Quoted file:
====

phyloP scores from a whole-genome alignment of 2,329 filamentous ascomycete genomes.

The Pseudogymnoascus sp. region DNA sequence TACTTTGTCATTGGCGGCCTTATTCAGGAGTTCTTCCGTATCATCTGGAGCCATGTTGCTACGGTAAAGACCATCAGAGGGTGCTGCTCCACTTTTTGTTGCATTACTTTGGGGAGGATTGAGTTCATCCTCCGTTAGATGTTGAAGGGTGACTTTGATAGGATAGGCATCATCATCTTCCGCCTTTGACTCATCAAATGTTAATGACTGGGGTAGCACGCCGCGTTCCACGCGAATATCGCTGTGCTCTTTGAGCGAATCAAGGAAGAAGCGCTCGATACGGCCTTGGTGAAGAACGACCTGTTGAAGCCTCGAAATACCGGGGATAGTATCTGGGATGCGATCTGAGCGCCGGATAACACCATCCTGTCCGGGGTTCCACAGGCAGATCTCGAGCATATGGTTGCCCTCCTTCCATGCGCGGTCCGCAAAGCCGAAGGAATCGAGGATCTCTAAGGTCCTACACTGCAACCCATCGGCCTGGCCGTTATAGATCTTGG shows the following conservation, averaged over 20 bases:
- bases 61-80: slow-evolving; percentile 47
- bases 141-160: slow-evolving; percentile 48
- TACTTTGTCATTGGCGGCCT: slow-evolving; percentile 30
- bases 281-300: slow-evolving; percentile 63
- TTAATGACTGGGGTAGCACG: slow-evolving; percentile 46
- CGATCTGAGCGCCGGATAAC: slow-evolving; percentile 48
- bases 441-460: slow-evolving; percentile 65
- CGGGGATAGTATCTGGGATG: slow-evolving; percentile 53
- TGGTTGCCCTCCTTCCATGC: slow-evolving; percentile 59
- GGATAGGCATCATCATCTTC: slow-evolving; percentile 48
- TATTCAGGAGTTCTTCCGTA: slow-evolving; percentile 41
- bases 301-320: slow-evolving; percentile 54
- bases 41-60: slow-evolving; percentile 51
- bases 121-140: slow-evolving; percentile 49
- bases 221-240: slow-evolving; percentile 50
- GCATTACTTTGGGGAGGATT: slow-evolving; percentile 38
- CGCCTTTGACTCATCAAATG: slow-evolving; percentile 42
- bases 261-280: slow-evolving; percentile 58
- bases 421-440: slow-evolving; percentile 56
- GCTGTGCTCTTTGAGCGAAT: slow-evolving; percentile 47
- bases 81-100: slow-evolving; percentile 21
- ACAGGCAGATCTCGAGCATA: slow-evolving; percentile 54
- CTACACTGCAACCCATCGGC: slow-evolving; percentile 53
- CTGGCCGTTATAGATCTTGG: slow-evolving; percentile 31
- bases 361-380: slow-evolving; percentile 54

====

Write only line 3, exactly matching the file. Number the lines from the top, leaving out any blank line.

- bases 61-80: slow-evolving; percentile 47